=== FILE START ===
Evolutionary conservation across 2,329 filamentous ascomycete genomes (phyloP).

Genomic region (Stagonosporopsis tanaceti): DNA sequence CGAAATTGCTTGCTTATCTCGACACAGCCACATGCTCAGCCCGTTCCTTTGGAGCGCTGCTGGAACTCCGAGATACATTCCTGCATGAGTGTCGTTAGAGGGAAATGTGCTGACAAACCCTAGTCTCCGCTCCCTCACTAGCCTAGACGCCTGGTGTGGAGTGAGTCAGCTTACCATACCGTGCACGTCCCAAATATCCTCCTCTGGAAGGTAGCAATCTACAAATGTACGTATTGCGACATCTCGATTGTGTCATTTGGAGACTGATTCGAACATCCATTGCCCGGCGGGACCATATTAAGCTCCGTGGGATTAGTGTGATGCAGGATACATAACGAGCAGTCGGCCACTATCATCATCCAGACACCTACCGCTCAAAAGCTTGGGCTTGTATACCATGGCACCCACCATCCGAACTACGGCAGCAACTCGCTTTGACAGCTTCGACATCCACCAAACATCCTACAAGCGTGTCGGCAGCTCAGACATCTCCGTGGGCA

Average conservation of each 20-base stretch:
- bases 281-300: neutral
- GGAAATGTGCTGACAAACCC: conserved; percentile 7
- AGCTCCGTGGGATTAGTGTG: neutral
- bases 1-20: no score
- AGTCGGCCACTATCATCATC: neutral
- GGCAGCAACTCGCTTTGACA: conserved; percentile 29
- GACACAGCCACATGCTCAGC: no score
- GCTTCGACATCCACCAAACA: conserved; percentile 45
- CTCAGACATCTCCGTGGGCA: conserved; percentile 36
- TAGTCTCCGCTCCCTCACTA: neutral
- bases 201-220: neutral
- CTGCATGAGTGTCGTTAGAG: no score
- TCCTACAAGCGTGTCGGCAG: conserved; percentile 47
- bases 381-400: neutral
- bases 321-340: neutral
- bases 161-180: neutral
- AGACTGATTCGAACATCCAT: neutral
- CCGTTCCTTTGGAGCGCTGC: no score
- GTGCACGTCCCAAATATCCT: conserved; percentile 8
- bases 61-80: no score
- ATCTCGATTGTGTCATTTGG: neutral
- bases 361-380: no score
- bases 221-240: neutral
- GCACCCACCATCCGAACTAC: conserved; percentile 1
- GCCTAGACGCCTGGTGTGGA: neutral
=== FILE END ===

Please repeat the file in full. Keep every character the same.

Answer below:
Evolutionary conservation across 2,329 filamentous ascomycete genomes (phyloP).

Genomic region (Stagonosporopsis tanaceti): DNA sequence CGAAATTGCTTGCTTATCTCGACACAGCCACATGCTCAGCCCGTTCCTTTGGAGCGCTGCTGGAACTCCGAGATACATTCCTGCATGAGTGTCGTTAGAGGGAAATGTGCTGACAAACCCTAGTCTCCGCTCCCTCACTAGCCTAGACGCCTGGTGTGGAGTGAGTCAGCTTACCATACCGTGCACGTCCCAAATATCCTCCTCTGGAAGGTAGCAATCTACAAATGTACGTATTGCGACATCTCGATTGTGTCATTTGGAGACTGATTCGAACATCCATTGCCCGGCGGGACCATATTAAGCTCCGTGGGATTAGTGTGATGCAGGATACATAACGAGCAGTCGGCCACTATCATCATCCAGACACCTACCGCTCAAAAGCTTGGGCTTGTATACCATGGCACCCACCATCCGAACTACGGCAGCAACTCGCTTTGACAGCTTCGACATCCACCAAACATCCTACAAGCGTGTCGGCAGCTCAGACATCTCCGTGGGCA

Average conservation of each 20-base stretch:
- bases 281-300: neutral
- GGAAATGTGCTGACAAACCC: conserved; percentile 7
- AGCTCCGTGGGATTAGTGTG: neutral
- bases 1-20: no score
- AGTCGGCCACTATCATCATC: neutral
- GGCAGCAACTCGCTTTGACA: conserved; percentile 29
- GACACAGCCACATGCTCAGC: no score
- GCTTCGACATCCACCAAACA: conserved; percentile 45
- CTCAGACATCTCCGTGGGCA: conserved; percentile 36
- TAGTCTCCGCTCCCTCACTA: neutral
- bases 201-220: neutral
- CTGCATGAGTGTCGTTAGAG: no score
- TCCTACAAGCGTGTCGGCAG: conserved; percentile 47
- bases 381-400: neutral
- bases 321-340: neutral
- bases 161-180: neutral
- AGACTGATTCGAACATCCAT: neutral
- CCGTTCCTTTGGAGCGCTGC: no score
- GTGCACGTCCCAAATATCCT: conserved; percentile 8
- bases 61-80: no score
- ATCTCGATTGTGTCATTTGG: neutral
- bases 361-380: no score
- bases 221-240: neutral
- GCACCCACCATCCGAACTAC: conserved; percentile 1
- GCCTAGACGCCTGGTGTGGA: neutral